Impact on Lipid Screening
- Provider Education. Six articles implementing provider education interventions show significant increases in LDL screenings (20 percent to 43 percent), HDL screenings (odds ratio, compared to baseline: 5.6), or HEDIS score for lipid screening or a significant decrease in the racial disparity in LDL screening (33 percent).23,26-29,33
Impact on Aspirin Use
- Pharmacist-Led Care Management. Two studies revealed that pharmacist-led care management increased aspirin use. One study showed that aspirin use increased significantly (57 percent), while another found that the proportion of patients taking aspirin daily rose significantly (48 percent).17,18
Impact on Pneumococcal Vaccine Administration
- In-Person Care Management. Two studies found that this intervention increased the likelihood of inoculation (79 percent) significantly.1,6
Because of the broad array of activation measures, these outcomes are measured inconsistently across or within the varying interventions. In fact, the only measure to yield significant results more than once for any given intervention is patient satisfaction: two studies using in-person care management demonstrated significant increases in patient satisfaction (odds ratio, compared to control: 2.88).8,34
Resource utilization was addressed sparingly in the diabetes care management literature, and significant results were reported only in studies employing in-person care management and telephonic care management.
- In-Person Care Management. Four in-person care management articles featured significant findings pertaining to utilization. One article found a significant decrease in the risk of hospitalization (16 percent), while another found that the proportion of patients for whom the cost of medications, monitors, and test strips presented an obstacle to care was reduced.6,35 Further, another study found that routine visits increased by 39 percent when the intervention was employed.36 However, one study found that in-person care management increased total costs by almost $1,350 (31 percent).4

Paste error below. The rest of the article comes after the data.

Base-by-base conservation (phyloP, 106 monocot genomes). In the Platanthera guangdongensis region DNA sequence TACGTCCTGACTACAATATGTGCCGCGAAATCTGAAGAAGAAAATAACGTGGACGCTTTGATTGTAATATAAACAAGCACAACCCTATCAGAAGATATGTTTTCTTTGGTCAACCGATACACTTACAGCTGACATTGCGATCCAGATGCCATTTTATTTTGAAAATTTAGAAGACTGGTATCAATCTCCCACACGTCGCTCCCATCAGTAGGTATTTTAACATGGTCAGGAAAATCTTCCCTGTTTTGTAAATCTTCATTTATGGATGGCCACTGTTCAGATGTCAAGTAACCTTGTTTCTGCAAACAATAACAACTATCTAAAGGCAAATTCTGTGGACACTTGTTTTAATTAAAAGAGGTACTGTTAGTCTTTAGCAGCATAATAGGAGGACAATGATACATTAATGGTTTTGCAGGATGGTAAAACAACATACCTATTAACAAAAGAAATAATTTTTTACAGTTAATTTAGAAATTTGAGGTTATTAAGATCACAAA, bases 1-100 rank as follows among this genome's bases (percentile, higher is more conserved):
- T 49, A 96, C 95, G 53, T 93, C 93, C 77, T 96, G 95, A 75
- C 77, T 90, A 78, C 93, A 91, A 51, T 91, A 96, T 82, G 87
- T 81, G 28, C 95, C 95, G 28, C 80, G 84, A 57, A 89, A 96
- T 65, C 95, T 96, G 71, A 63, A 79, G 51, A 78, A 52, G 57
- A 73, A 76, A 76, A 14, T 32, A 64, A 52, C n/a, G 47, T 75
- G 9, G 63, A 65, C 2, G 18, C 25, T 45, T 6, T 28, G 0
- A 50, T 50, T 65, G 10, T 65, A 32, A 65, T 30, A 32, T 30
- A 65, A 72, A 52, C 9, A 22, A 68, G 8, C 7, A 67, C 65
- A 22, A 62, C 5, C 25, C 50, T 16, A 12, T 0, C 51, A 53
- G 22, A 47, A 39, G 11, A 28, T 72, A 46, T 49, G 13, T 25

- Telephonic Care Management. Four studies investigating telephonic care management reported significant utilization data. One study reported a significant increase in need-based primary care visits, while another demonstrated a significant decrease in outpatient visits (49 percent).37,38 The latter study also reported reductions in inpatient admissions (32 percent) and ER visits (34 percent); these findings were insignificant with p-values under 0.10.38 Overall, according to one study, telephonic care management led to a significant reduction in the cost of care, while another study reported ROI of 3.37 (significance not reported).30,39
The majority of the relevant articles evaluated the impact of care management interventions on clinical outcomes, and most of those articles found that these interventions can lead to improved outcomes. Several articles also found improved clinical process measures when in-person care management, profiling and feedback, provider education, telephonic care management, and pharmacist-led care management interventions were used. However, because of the inconsistent measures used for activation outcomes, results for activation measures were too broad and were not subject to generalized findings. Limited evidence exists addressing the effects of utilization and savings when employing care management interventions for diabetes maintenance.
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- Polonsky WH, Earles J, Smith S, et al. Integrating medical management with diabetes self-management training: a randomized control trial of the Diabetes Outpatient Intensive Treatment program. Diabetes Care 2003;26(11):3048-53.
- Bray P, Thompson D, Wynn JD, et al. Confronting disparities in diabetes care: the clinical effectiveness of redesigning care management for minority patients in rural primary care practices. J Rural Health 2005;21(4):317-21.